Beer lovers may take a smell of their favorite brand and recognize the similar sensation between cannabis flowers and their favorite brand of hops. Out  of the more than 200 aromatic terpenes that may be contained in a single strain of marijuana, humulene is one of note because many other plants in nature produce it, including different strains of hops used in the production and brewing of beer.

Terpenes can be defined as the molecules found in hemp plants that delivery a pungent arouma that been found by researchers to provide a signifant medical beneifit. The three primary benefits of terpenes are its role as a analgesic (pain-killer) its anti-cancer properties, and its ability to reduce systemic inflammation. There are more than 20,000 different terpines found in nature.

Alpha-caryophyllene also known as Humulene gets its name from the Latin word Humulus Lupulus, which in English means “hops” This particular terpene like others sometimes has the side effect of causing irritation when it comes into contact with the skin. Cannabis strains that are known to be rich in terpens include Skywlaker, Super Lemon Haze, White Widow, Girl Scout Cookies and Headband.

Humulense Research
Humulene Research

Humlene Details

Cannabis strains that are rich in humulene produce a “hoppy” aroma that is similar to ginseng, basil clove, sage and hops. Just like other terpenes, this particular molecule is flammable and used in different types of industrial applications such as insecticide.

Humulene has many different medical applications including analgesic , anti-tumor, anti-inflammatory and can even be used in helping maintain weight loss.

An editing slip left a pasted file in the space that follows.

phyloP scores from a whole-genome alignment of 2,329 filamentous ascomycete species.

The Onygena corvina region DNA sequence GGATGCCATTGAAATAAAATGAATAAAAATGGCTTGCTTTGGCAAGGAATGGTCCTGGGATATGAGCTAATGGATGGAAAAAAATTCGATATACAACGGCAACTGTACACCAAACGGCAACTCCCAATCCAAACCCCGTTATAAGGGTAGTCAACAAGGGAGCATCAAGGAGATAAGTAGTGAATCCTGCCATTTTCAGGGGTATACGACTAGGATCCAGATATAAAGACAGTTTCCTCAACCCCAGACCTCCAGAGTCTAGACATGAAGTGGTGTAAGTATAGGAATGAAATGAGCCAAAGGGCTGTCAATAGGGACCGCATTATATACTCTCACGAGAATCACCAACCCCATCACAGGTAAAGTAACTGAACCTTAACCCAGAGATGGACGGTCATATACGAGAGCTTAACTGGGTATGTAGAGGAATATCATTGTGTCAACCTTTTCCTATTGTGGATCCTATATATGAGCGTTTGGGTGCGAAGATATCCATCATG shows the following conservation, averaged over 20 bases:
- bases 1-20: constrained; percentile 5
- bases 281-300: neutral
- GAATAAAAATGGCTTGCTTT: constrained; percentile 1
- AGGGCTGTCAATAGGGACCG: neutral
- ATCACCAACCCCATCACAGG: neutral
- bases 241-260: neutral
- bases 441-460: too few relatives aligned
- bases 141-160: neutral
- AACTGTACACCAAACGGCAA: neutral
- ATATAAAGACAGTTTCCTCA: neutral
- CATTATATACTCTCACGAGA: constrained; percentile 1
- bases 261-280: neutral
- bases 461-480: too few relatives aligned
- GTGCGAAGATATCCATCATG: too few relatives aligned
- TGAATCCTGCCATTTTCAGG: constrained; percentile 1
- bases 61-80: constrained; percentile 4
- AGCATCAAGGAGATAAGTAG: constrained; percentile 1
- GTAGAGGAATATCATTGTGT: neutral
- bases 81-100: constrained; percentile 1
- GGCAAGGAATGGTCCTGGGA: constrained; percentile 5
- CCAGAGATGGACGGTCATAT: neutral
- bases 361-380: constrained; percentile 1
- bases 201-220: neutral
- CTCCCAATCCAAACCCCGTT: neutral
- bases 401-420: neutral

.

The terpene humulene serves as both a effective analgesic and an anti-inflammatory . Scientifical research has shown humulene to be effective in treating systemic inflammation, while also performing the delivery of targeted use to specific regions of the body.

Humlene Research

In a 2008 study entitled “Pharmacokinetics and Tissue Distribution of the Sesquiterpene Alpha-humulene in Mice” and later distributed  in the journal Planta Medica demonstrated the anti-inflammatory properties of the terpene when used as a topical. “These findings further help explain the topical and systemic antinociceptive and anti-inflammatory properties previously reported for the essential oil alpha-humulene.”

In a  2007 study entitled “ The Anti-inflammatory Effects of Compounds Alpha-humulene and Trans-caryophyllene” and then published in the European Journal of Pharmacology found that consistant treatment with alpha-humulene prevented tumor growth in mice. In this study the researches concluded , “These findings indicate that alpha-humulene and trans-caryophyllene, derived from the essential oil of C. verbenacea, could  represent very important tools for the treatment  and/or management of inflammatory diseases.”

In a 2006 research study it was demonstrated that the antibacterial properties of humulene. Entitled “Composition and Antibacterial Activity of Abies Balsamea Essential Oil” and printed in the plant journal Phytotherapy Research, the study’s authors found that some other major terpenes, delta-3-carene and beta-pinene , to be inactive against 2 bacteria strains. However, alpha-humulene , alpha-pinene,  and beta-caryophyllene were found to be effective against the bacteria strains.

In a 2003 study published in the scientifical journal Planta Medica titled “Antitumor Activity of Balsam Fir Oil: Alpha-humulene as a Possible Mechanism of Action” found that balsam fir oil containing humulene produces antitumor effects when “evaluated against several different solid tumor cell lines.”